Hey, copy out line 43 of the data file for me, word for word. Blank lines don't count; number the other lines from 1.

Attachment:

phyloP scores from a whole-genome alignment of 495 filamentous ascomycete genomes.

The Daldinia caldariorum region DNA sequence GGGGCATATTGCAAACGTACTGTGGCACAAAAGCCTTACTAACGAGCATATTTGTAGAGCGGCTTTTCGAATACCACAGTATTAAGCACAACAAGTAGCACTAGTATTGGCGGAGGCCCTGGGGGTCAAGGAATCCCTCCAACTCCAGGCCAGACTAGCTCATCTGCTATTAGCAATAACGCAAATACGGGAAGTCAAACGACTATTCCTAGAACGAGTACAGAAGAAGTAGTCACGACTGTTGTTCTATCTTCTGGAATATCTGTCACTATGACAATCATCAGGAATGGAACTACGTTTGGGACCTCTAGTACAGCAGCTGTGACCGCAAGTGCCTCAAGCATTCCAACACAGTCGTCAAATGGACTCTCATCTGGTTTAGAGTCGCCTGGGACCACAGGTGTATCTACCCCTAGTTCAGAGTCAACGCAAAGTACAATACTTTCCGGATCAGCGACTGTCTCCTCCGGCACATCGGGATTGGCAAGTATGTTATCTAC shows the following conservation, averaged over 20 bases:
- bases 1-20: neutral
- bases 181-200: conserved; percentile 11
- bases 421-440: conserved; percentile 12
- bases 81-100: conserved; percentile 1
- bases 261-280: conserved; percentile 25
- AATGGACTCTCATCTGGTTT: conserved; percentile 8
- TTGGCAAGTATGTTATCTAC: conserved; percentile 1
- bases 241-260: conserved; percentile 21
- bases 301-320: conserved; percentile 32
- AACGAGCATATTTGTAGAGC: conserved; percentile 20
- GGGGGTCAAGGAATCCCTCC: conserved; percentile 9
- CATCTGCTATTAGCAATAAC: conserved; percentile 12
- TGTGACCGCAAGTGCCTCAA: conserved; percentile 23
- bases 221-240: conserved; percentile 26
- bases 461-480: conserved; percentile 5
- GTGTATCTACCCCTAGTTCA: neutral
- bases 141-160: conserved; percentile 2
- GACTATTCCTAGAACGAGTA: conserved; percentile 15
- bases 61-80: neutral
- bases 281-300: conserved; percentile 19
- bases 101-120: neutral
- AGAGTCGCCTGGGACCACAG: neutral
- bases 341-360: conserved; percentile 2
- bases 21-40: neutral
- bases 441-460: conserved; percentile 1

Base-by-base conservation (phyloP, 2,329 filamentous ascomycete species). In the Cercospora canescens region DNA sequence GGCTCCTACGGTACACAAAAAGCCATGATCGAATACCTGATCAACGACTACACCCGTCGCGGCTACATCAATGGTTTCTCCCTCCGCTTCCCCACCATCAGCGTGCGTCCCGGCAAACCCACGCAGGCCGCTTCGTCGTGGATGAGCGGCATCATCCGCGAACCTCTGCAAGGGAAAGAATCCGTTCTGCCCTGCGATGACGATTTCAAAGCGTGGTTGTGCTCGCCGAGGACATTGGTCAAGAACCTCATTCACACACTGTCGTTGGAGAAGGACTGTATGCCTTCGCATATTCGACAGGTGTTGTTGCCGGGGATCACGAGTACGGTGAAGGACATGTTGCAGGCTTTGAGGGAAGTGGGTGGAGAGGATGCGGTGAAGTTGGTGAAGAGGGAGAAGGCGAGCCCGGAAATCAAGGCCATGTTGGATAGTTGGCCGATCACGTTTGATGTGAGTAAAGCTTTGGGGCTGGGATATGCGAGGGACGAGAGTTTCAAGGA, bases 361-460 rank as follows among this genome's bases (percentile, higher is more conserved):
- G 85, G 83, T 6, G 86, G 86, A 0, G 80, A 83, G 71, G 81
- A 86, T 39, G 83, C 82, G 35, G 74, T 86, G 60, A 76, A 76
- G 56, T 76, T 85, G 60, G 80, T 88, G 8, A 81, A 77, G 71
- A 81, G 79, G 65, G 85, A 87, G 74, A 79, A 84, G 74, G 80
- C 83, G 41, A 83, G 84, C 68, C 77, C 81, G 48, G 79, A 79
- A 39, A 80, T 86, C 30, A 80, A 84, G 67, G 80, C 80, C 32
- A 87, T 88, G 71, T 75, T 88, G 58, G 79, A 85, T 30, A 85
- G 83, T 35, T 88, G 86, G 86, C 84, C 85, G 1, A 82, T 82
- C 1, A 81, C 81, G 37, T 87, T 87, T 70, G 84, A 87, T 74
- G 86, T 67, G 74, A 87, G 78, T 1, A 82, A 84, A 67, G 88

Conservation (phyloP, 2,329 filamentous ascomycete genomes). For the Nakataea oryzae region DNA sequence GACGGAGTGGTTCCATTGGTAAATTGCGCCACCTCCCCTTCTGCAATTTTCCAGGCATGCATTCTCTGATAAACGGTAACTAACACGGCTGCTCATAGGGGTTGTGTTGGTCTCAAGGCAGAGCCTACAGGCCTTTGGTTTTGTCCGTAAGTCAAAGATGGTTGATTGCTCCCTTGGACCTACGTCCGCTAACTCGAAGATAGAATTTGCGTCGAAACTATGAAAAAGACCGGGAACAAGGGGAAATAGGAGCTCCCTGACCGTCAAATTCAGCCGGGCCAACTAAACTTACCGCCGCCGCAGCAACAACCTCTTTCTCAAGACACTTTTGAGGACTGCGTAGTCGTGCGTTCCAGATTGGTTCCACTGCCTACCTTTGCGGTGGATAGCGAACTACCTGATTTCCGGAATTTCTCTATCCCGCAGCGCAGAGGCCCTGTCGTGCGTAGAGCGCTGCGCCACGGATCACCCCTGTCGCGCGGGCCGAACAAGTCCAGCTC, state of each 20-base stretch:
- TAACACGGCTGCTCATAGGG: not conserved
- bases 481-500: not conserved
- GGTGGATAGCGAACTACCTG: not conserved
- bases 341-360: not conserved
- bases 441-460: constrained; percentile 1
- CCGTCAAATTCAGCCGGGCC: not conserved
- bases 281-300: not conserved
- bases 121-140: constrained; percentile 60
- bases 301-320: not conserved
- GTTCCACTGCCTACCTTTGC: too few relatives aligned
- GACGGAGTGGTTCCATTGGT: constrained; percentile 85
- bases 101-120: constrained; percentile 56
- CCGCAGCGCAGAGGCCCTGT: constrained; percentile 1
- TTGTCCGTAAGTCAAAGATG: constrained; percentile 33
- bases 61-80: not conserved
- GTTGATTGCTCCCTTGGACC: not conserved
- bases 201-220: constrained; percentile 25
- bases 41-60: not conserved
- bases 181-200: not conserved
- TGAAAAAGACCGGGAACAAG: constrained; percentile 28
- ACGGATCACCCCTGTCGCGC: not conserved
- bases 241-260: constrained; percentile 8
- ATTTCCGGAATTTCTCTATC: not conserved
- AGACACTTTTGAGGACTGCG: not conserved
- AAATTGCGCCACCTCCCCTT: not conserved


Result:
- bases 341-360: not conserved